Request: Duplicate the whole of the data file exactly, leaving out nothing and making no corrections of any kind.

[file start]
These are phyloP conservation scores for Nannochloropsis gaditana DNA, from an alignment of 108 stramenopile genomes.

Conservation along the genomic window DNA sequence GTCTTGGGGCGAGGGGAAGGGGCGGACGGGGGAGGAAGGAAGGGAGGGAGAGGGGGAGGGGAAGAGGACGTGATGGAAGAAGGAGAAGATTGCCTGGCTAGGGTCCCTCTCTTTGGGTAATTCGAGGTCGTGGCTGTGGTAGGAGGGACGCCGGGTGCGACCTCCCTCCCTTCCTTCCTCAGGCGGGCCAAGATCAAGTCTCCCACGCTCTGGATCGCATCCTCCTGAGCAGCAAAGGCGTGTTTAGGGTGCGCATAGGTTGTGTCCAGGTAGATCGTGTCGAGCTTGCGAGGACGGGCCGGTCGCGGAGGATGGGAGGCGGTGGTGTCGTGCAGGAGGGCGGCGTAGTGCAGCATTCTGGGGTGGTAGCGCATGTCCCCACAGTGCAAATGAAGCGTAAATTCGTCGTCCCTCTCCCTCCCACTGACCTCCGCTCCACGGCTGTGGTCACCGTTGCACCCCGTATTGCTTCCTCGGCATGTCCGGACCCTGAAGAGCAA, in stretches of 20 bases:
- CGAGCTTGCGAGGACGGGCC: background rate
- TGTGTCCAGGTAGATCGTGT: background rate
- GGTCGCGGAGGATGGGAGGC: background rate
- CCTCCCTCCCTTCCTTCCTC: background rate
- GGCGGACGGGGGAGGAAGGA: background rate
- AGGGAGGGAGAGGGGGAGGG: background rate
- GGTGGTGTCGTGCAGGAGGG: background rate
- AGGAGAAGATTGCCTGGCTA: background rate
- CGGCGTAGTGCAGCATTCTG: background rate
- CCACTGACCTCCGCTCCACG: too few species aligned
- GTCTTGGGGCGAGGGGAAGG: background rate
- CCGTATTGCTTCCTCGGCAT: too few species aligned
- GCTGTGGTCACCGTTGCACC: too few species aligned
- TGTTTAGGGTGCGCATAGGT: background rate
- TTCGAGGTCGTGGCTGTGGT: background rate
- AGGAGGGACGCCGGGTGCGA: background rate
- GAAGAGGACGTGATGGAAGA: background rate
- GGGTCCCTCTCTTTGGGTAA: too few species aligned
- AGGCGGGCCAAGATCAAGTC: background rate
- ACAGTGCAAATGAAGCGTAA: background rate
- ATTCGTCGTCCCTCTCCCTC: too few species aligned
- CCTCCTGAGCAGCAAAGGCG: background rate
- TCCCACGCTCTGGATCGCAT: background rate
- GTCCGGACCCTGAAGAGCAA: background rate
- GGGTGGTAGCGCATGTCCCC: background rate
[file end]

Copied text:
These are phyloP conservation scores for Nannochloropsis gaditana DNA, from an alignment of 108 stramenopile genomes.

Conservation along the genomic window DNA sequence GTCTTGGGGCGAGGGGAAGGGGCGGACGGGGGAGGAAGGAAGGGAGGGAGAGGGGGAGGGGAAGAGGACGTGATGGAAGAAGGAGAAGATTGCCTGGCTAGGGTCCCTCTCTTTGGGTAATTCGAGGTCGTGGCTGTGGTAGGAGGGACGCCGGGTGCGACCTCCCTCCCTTCCTTCCTCAGGCGGGCCAAGATCAAGTCTCCCACGCTCTGGATCGCATCCTCCTGAGCAGCAAAGGCGTGTTTAGGGTGCGCATAGGTTGTGTCCAGGTAGATCGTGTCGAGCTTGCGAGGACGGGCCGGTCGCGGAGGATGGGAGGCGGTGGTGTCGTGCAGGAGGGCGGCGTAGTGCAGCATTCTGGGGTGGTAGCGCATGTCCCCACAGTGCAAATGAAGCGTAAATTCGTCGTCCCTCTCCCTCCCACTGACCTCCGCTCCACGGCTGTGGTCACCGTTGCACCCCGTATTGCTTCCTCGGCATGTCCGGACCCTGAAGAGCAA, in stretches of 20 bases:
- CGAGCTTGCGAGGACGGGCC: background rate
- TGTGTCCAGGTAGATCGTGT: background rate
- GGTCGCGGAGGATGGGAGGC: background rate
- CCTCCCTCCCTTCCTTCCTC: background rate
- GGCGGACGGGGGAGGAAGGA: background rate
- AGGGAGGGAGAGGGGGAGGG: background rate
- GGTGGTGTCGTGCAGGAGGG: background rate
- AGGAGAAGATTGCCTGGCTA: background rate
- CGGCGTAGTGCAGCATTCTG: background rate
- CCACTGACCTCCGCTCCACG: too few species aligned
- GTCTTGGGGCGAGGGGAAGG: background rate
- CCGTATTGCTTCCTCGGCAT: too few species aligned
- GCTGTGGTCACCGTTGCACC: too few species aligned
- TGTTTAGGGTGCGCATAGGT: background rate
- TTCGAGGTCGTGGCTGTGGT: background rate
- AGGAGGGACGCCGGGTGCGA: background rate
- GAAGAGGACGTGATGGAAGA: background rate
- GGGTCCCTCTCTTTGGGTAA: too few species aligned
- AGGCGGGCCAAGATCAAGTC: background rate
- ACAGTGCAAATGAAGCGTAA: background rate
- ATTCGTCGTCCCTCTCCCTC: too few species aligned
- CCTCCTGAGCAGCAAAGGCG: background rate
- TCCCACGCTCTGGATCGCAT: background rate
- GTCCGGACCCTGAAGAGCAA: background rate
- GGGTGGTAGCGCATGTCCCC: background rate